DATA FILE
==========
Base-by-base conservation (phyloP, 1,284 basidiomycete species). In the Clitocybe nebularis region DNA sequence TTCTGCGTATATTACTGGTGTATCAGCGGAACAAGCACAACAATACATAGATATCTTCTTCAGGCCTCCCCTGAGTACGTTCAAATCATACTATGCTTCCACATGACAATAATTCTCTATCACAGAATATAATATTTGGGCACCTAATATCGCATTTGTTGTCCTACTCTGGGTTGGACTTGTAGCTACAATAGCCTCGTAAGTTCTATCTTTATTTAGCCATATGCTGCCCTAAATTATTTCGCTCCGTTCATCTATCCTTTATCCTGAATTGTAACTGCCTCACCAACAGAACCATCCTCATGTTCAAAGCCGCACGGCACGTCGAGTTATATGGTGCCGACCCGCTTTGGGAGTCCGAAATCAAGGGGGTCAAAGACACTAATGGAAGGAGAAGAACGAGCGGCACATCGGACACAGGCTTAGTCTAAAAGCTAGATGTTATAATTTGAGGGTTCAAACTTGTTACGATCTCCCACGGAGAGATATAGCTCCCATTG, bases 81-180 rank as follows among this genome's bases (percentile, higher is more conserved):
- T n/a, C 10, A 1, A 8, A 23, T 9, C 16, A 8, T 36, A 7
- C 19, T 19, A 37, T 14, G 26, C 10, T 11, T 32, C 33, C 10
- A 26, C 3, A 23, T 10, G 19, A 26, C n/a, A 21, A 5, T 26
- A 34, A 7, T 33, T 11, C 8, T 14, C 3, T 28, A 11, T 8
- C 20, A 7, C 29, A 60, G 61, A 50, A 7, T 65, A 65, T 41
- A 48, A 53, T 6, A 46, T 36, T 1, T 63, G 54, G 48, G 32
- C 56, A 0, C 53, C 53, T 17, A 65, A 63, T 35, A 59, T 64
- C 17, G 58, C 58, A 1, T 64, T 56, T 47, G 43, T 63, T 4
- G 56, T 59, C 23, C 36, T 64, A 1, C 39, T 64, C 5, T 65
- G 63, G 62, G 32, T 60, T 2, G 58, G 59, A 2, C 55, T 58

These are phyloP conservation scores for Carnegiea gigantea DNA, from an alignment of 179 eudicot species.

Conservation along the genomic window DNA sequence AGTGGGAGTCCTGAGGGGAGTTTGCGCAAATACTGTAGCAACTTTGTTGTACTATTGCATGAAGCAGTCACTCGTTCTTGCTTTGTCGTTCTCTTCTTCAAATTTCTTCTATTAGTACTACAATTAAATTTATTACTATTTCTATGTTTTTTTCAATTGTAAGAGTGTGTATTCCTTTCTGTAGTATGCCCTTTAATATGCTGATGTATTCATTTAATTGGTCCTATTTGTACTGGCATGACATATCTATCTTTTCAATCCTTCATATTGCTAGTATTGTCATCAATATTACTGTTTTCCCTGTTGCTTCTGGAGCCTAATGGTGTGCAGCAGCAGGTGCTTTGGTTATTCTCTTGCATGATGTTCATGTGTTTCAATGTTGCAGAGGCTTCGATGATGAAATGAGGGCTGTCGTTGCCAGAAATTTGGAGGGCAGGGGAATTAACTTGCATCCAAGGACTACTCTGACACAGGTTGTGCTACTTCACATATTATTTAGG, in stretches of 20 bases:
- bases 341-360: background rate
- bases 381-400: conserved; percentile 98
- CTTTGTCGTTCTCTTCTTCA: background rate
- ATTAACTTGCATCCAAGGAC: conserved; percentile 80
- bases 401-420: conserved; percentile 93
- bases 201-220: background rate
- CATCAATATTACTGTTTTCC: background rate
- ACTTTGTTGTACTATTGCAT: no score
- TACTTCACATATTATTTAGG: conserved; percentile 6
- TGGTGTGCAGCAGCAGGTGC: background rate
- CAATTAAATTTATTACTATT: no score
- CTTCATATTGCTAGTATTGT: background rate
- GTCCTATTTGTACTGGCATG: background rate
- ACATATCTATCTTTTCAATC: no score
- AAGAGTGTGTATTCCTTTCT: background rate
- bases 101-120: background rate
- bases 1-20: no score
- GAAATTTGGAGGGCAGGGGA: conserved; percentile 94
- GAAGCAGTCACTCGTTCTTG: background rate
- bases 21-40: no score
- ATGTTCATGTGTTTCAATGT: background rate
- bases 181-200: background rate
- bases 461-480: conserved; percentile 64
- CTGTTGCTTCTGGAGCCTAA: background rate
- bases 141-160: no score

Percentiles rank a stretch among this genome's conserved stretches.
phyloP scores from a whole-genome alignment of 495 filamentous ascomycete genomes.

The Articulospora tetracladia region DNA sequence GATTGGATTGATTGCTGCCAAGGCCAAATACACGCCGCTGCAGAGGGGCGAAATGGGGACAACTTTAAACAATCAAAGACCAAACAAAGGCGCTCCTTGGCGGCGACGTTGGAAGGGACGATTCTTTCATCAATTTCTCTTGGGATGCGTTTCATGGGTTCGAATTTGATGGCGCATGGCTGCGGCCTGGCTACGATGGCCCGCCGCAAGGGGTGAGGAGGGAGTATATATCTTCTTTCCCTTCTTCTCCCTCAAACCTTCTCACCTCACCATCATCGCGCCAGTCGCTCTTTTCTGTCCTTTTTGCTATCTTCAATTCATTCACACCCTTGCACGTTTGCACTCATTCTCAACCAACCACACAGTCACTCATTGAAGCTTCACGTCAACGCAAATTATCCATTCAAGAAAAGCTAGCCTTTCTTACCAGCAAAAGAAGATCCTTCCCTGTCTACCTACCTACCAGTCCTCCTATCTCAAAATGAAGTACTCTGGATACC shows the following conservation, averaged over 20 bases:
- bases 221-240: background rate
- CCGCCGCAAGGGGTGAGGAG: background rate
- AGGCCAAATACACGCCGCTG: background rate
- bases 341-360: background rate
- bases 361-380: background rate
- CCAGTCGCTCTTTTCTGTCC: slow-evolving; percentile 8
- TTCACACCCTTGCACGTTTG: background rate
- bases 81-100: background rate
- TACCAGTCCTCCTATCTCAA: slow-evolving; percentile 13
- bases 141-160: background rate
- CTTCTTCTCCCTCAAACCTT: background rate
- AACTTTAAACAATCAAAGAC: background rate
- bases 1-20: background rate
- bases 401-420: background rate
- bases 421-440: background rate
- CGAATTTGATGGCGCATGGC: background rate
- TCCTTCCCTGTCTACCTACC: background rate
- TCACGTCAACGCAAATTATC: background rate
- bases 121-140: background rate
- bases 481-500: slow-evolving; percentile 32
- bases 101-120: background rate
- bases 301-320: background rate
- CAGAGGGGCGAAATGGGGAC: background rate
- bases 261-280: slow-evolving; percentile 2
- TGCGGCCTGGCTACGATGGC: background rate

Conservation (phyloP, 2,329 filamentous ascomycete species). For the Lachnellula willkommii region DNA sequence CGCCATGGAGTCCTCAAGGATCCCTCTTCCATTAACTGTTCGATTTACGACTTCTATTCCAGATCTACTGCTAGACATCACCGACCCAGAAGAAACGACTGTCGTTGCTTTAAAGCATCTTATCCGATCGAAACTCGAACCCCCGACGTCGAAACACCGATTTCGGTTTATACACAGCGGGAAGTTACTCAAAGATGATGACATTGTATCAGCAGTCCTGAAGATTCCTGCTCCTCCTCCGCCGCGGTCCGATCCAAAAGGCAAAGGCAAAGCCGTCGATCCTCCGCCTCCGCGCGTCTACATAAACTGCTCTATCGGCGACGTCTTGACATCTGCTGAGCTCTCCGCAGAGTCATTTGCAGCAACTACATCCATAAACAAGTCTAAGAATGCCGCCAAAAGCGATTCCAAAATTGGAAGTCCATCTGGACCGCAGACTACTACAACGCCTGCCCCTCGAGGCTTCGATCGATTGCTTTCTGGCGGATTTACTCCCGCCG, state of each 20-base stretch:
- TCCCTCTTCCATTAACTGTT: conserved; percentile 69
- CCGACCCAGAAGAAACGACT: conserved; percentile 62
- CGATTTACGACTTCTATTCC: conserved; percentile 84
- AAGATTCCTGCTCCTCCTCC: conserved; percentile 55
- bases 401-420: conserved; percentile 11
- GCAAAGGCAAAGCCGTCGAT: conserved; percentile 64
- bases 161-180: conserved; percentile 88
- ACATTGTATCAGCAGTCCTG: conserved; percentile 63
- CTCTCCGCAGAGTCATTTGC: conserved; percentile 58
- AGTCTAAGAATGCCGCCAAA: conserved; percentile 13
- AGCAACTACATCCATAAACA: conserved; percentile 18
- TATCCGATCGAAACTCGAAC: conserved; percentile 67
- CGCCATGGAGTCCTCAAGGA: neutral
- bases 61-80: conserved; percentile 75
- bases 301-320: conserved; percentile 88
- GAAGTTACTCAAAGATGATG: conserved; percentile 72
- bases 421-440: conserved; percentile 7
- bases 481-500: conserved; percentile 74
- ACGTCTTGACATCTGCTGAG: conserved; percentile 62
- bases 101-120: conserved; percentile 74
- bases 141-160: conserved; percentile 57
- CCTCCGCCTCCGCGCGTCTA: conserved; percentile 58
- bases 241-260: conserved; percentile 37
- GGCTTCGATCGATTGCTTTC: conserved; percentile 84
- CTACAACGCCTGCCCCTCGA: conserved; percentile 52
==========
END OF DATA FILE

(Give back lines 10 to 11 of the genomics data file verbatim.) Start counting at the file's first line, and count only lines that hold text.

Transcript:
- G 56, T 59, C 23, C 36, T 64, A 1, C 39, T 64, C 5, T 65
- G 63, G 62, G 32, T 60, T 2, G 58, G 59, A 2, C 55, T 58